Casey Templeton photo
Dr. Erika Blanton, a medical school graduate from Münster, Germany, moved to Richmond in 1968, passionate to pursue her dream of specializing in women's health as an OB-GYN. But Blanton quickly realized that becoming a female doctor in the United States was still a novelty, and she was met with a great deal of opposition. "The women [at that time] were still homemakers," she said. "I wanted to go to MCV [VCU Medical Center] and was told that they do not take female residents."
The 31-year-old Blanton continued to pursue a residency. After realizing their need for obstetric doctors, VCU Medical Center hesitantly allowed Blanton to complete her residency there. Blanton quickly gained the staff's respect and was offered two positions at top medical groups in town. Upon finding out Blanton was pregnant, the groups rescinded their offers. "You had to fight all the way," she says.
After a brief period abroad in Germany, Blanton decided to accept a gynecologic endocrinology and infertility fellowship created specifically for her at VCU Medical Center in 1972. During her fellowship, Blanton was trained in laparoscopy, an innovative surgical and exam technology that was starting to be used in Richmond. "It was at that time something new," Blanton says, adding that she was one out of just a handful of Richmond doctors trained in laparoscopy. She utilized her training when she joined the Ruckers Group, a private practice, a year later, in October 1973.
The Ruckers Group later dissolved, and Blanton joined with other local doctors to create Richmond OB-GYN, a private practice. Blanton was Richmond's second female OB-GYN, but she found that partnership in a private practice did not eliminate her challenges. "Some women walked out of the office; they would say, ‘I don't want to see a woman [doctor],' " Blanton says.
As a doctor in private practice, Blanton took steps to end twilight sleep, a common practice in Richmond in the 1970s. Twilight sleep, she explains, refers to a "cocktail of drugs" given to women that put them to sleep during labor. "I did not like that at all," Blanton says. "Birthing should be managed by the patient and the physician."
By creating and teaching a series of classes on childbirth, exercise, prenatal care, labor and breast-feeding, Blanton played a vital role in providing alternatives to twilight-sleep treatment. Her practice, in collaboration with CJW Medical Center, specifically focused on offering Lamaze childbirth classes, which were very well-received. "It was very rewarding to see how women responded," she says. "It was just a time when it was exciting because these women took charge of their life, their career and the way they wanted to have babies." Lamaze caught on in the region, with VCU Medical Center and St. Mary's Hospital also forming classes. Blanton proudly adds that by the mid-'70s, twilight sleep in the area had become obsolete.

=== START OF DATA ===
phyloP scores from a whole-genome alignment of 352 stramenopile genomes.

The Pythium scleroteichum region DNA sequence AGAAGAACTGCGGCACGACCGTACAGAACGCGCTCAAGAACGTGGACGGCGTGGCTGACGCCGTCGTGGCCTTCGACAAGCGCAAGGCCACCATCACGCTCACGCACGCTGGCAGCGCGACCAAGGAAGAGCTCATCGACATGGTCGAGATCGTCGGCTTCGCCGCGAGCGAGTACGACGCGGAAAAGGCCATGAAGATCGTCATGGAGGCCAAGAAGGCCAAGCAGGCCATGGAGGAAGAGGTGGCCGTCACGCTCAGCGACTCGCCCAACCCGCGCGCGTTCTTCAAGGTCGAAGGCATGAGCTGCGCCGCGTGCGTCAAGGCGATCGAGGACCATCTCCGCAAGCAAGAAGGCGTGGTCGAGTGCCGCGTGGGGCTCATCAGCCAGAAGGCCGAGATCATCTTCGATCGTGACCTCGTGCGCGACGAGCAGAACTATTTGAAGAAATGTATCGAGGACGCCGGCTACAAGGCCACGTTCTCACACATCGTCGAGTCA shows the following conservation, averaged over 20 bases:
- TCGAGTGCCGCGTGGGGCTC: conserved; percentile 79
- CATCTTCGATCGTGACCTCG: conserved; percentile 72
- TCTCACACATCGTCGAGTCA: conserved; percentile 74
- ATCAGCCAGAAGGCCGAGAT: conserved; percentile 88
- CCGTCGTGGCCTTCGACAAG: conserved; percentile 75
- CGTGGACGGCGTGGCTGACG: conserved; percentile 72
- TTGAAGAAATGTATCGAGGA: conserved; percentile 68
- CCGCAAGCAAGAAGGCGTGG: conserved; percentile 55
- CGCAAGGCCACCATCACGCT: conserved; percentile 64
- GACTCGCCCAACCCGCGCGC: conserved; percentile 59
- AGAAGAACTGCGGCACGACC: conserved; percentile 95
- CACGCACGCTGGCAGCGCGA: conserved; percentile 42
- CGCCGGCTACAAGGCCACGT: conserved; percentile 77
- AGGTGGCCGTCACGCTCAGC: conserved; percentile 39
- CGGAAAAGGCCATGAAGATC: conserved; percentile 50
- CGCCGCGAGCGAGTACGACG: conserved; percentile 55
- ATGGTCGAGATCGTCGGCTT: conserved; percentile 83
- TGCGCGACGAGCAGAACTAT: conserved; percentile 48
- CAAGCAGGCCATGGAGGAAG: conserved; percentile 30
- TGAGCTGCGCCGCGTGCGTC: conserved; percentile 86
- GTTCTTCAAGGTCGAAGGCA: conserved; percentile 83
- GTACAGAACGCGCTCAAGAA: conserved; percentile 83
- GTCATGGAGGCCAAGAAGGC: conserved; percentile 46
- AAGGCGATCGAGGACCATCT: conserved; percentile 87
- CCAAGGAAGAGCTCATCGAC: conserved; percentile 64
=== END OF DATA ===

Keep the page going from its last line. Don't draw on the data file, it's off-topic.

The introduction of Lamaze conflicted with regional hospitals' bylaws barring spouses from the delivery room. Lamaze classes taught mothers-to-be to work with a birthing partner (commonly the husband), who would serve as a coach during delivery. But during the '70s, Blanton says, only the mother and medical personnel were allowed in the delivery room, so she took her concerns about this bylaw to the CJW Medical Center hospital administration. Blanton says this was a gradual shift, beginning in 1973, with each hospital altering its individual bylaws.
Blanton established her own practice, Dr. Erika M. Blanton, M.D., in 1997. Blanton now is working to break some of the myths surrounding menopause. "The population has become older and grayer, and I focus a lot on that now," Blanton says. "Now I deliver the second-generation babies, and their [grand]mothers are menopausal and have different needs." Blanton says she no longer lectures but considers it a privilege to teach patients how to cope with menopause or work through labor. "I may have been the trendsetter," Blanton says, reflecting on her career, "but I did not do it alone."